We learned a few things from Dan Burton's hearings into the Clinton pardons. We learned that Bill Clinton's pardon of billionaire expatriate Marc Rich was no last-minute rush job. According to testimony by White House aides and lawyers, Rich's pardon application was the subject of multiple White House meetings over a span of weeks, with White House lawyers opposing clemency for Rich every step of the way. Clinton, always his own worst enemy, alone assented to the lobbying efforts of Rich lawyer and former White House counsel Jack Quinn.

We also learned that Burton, while filling a few nights' bandwidth on the scandal-dependent cable news channels, would evade every attempt to place the pardon controversy in perspective, rejecting repeated requests by Democrats to call witnesses and solicit evidence on pardons past. This is not to make excuses for Bill Clinton, but Burton's refusal to examine past abuses of the presidential pardon starkly reveals an inquiry called merely to humiliate and punish a political enemy and those who worked for him, rather than to explore policy questions.

If Congress were serious, these hearings would necessarily address pardons by Clinton's predecessors, starting with Bush the First. Poppy Bush's pardons of Caspar Weinberger and other Iran/contra felons have been widely discussed but still deserve closer scrutiny: Not only did Weinberger & Co. break federal laws, abuse high office and deceive Congress; their pardons gave every appearance of protecting Bush himself from investigation. Then there is Armand Hammer, who in 1989 gave $100,000 to the Republican Party and another $100,000 to the Bush-Quayle Inaugural Committee just weeks before Bush pardoned him for illegal campaign contributions. And now comes Time.com's special report on Bush's last-minute pardon of Edwin Cox Jr. for bank fraud after James Baker wrote a note to the White House counsel, with a copy to Bush, describing Cox's father as "a longtime supporter of the President's." The elder Cox later pledged at least $100,000 to the Bush presidential library. CNN followed up with a report that the Cox family was a substantial contributor to the Bush family's campaigns and the GOP, including $31,500 to George W. Bush's gubernatorial and presidential campaigns.

The point is that Clinton's pardons of Rich et al. are scarcely unique outrages. Clinton exercised his unreviewable pardon power in ways that reveal much about his character but provide no hint of illegality. So what is the purpose of further hearings, beyond retribution? Surely not some constitutional amendment aimed at curtailing presidential pardons, which despite the abuses by both Clinton and his predecessors remain the only tool for a courageous executive to correct a serious injustice (a category for which a few of Clinton's pardons qualify).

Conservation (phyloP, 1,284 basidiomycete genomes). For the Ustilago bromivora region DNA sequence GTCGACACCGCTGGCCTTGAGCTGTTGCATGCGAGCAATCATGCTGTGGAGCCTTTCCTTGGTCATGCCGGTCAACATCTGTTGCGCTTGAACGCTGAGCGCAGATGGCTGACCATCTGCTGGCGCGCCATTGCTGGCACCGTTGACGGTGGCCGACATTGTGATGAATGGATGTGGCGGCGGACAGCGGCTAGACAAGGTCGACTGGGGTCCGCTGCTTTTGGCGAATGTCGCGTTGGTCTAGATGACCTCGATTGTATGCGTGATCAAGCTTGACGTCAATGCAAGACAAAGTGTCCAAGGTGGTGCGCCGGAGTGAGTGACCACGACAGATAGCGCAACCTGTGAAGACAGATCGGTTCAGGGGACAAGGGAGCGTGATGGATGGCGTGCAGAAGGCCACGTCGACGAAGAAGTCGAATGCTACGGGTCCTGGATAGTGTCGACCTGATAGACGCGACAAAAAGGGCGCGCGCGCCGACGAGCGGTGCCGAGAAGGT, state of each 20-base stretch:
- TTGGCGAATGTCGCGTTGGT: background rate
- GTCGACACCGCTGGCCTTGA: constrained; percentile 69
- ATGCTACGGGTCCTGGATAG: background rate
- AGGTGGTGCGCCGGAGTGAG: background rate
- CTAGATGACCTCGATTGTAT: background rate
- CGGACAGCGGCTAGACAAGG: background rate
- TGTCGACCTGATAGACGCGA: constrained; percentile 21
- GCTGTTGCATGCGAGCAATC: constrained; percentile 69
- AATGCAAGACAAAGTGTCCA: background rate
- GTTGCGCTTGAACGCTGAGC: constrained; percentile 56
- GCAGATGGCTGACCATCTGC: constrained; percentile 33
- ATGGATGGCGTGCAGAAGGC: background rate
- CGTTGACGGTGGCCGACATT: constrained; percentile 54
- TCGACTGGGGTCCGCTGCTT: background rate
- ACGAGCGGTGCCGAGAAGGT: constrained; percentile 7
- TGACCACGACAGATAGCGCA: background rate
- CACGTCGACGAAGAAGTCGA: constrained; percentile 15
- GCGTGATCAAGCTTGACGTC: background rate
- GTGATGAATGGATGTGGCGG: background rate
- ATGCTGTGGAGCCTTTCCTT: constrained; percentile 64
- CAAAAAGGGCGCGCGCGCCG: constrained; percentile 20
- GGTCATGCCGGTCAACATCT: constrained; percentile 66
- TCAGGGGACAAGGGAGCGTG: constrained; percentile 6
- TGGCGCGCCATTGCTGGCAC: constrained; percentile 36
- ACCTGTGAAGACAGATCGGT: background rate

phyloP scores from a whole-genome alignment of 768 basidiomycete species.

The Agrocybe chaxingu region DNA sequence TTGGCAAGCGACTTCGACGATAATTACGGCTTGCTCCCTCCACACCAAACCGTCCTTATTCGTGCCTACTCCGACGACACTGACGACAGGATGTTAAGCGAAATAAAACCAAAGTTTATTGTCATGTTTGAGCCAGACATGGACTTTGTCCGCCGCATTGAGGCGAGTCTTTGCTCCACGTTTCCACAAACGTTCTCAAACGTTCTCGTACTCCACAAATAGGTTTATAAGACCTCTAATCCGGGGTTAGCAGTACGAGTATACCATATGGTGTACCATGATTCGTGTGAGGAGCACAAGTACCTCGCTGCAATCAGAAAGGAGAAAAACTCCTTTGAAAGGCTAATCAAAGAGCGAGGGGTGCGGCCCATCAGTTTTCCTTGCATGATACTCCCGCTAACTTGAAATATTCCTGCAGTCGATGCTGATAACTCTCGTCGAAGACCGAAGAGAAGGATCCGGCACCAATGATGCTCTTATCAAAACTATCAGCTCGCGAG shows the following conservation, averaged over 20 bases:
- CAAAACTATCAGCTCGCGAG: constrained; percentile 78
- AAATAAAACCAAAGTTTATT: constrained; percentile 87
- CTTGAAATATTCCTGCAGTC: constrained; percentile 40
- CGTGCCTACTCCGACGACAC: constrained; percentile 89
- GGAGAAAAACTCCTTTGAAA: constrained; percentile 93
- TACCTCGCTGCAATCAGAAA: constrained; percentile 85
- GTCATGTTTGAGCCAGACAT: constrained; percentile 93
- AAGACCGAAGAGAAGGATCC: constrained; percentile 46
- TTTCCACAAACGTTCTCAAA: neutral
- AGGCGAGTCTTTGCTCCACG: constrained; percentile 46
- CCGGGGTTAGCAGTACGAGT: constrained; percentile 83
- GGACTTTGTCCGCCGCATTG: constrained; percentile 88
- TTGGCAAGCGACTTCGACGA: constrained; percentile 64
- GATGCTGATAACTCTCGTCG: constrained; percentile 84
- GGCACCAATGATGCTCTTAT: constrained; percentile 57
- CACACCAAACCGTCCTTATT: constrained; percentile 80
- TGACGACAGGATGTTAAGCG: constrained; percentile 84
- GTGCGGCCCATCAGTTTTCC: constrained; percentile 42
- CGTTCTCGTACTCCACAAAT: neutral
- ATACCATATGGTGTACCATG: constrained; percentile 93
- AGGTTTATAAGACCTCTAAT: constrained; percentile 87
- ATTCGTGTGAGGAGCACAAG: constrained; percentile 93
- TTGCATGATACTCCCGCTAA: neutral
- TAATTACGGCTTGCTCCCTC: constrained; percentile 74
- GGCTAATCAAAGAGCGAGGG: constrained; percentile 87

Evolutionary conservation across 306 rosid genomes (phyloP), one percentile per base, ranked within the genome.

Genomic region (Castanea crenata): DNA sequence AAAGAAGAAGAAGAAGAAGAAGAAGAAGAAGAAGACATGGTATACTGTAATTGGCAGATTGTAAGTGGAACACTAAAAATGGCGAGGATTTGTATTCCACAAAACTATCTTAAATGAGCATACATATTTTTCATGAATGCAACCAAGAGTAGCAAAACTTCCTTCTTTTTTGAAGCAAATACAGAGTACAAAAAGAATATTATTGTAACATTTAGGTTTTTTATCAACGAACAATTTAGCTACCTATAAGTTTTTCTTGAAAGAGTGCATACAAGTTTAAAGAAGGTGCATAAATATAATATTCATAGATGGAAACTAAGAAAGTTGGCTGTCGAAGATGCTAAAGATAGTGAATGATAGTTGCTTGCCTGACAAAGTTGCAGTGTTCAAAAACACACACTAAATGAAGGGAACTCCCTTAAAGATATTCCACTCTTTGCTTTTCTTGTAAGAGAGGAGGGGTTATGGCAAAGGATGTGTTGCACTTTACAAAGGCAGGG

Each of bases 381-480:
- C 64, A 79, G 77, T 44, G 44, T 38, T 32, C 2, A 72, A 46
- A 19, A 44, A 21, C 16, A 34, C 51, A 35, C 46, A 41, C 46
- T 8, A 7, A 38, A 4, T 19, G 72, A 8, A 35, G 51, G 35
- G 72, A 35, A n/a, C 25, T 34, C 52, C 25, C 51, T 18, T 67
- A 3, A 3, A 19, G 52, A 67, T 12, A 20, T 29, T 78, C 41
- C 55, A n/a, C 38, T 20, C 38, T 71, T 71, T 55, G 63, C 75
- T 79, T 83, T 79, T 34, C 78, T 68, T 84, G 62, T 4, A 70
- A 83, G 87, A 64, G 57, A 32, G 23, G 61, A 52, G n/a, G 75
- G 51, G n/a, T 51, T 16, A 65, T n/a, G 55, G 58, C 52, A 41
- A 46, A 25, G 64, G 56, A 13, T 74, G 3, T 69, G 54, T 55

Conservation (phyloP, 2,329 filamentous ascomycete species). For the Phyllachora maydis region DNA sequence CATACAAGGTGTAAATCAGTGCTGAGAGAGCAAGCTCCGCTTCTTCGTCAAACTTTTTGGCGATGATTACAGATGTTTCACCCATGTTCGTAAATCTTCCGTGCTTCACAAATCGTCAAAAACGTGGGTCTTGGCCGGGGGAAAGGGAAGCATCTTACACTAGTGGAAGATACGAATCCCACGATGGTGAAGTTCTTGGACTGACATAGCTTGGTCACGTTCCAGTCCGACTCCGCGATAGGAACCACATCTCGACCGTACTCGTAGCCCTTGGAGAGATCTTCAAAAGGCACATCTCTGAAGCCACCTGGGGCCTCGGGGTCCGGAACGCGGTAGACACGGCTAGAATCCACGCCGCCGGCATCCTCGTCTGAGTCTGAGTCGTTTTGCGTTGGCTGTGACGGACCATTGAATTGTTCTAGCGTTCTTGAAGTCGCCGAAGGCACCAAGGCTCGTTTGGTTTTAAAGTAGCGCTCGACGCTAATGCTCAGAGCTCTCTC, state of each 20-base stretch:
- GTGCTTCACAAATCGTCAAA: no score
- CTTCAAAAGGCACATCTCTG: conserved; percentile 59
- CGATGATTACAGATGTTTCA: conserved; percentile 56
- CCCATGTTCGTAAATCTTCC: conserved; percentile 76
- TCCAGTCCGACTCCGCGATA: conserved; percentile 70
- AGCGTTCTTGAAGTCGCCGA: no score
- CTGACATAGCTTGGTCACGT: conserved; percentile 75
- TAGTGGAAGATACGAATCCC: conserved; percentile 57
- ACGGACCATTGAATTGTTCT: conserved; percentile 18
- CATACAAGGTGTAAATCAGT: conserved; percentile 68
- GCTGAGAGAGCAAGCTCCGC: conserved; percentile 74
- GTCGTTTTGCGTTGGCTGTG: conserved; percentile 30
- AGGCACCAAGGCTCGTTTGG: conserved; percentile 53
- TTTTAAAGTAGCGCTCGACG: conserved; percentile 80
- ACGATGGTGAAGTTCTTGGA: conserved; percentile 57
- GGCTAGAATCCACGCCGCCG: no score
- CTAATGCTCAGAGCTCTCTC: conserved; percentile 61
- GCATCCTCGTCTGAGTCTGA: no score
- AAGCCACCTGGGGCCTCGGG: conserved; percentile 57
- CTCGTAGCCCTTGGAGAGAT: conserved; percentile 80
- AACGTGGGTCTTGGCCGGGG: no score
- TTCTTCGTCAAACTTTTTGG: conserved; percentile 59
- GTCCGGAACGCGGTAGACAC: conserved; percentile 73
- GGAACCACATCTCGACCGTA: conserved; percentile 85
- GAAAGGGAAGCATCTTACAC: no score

The Clinton pardon fiasco does raise some important issues. Quinn invented a giant loophole in the law barring revolving-door influence-peddling in order to lobby his former boss. And cash for clemency remains an outrage whether it's about Marc Rich or Armand Hammer. But such pardons are scandalous in the same way that Congressional legislation friendly to corporate donors is scandalous. The pardon flap matters primarily because it further erodes public confidence that anything in our constitutional democracy can survive the polluting power of big-money donations.

Future Marc Rich-type pardons can be cured only by radical campaign finance reform--a far cry from the partisan dart-throwing on display in Dan Burton's hearing room.

New information recently uncovered at the National Archives reveals that subsidiaries of the Eastman Kodak company traded with Nazi Germany long after America had entered the war. A number of US firms have been identified previously as having been involved with the Nazi regime; most recently IBM was cited in a lawsuit filed in early February. The archive documents also provide a glimpse of the attitudes of some US and British government officials during that period who were unwilling to impose any sanctions against the firm, recommending instead that Kodak continue trading to preserve its market position. Though there is no current evidence that Kodak headquarters in Rochester, New York, exercised direct control over its operations in Germany during the war, it did control branches in neutral Switzerland, Spain and Portugal--all of which did business with the Nazis, providing markets and foreign currency.

Kodak's Swiss branch bought photographic supplies from Germany in 1942 and 1943 for 72,000 wartime Swiss francs, from occupied France for more than 24,000 Swiss francs and from Hungary (a German ally) for 272,000 Swiss francs. For 1943 alone, these transactions were described by the American Embassy in London as "fairly substantial purchases from enemy territory." "The idea that he has been helping the enemy seems never to have occurred" to Kodak's Swiss manager, noted Howard Elting Jr., a US vice consul in Switzerland, in November 1943. "I pointed out to him that our sole interest is to shut off every possible source of benefit to our enemies, regardless of what American commercial interests might suffer."

But other officials disagreed. In early 1942 Kodak's branch in Spain imported items from Germany worth at least 17,000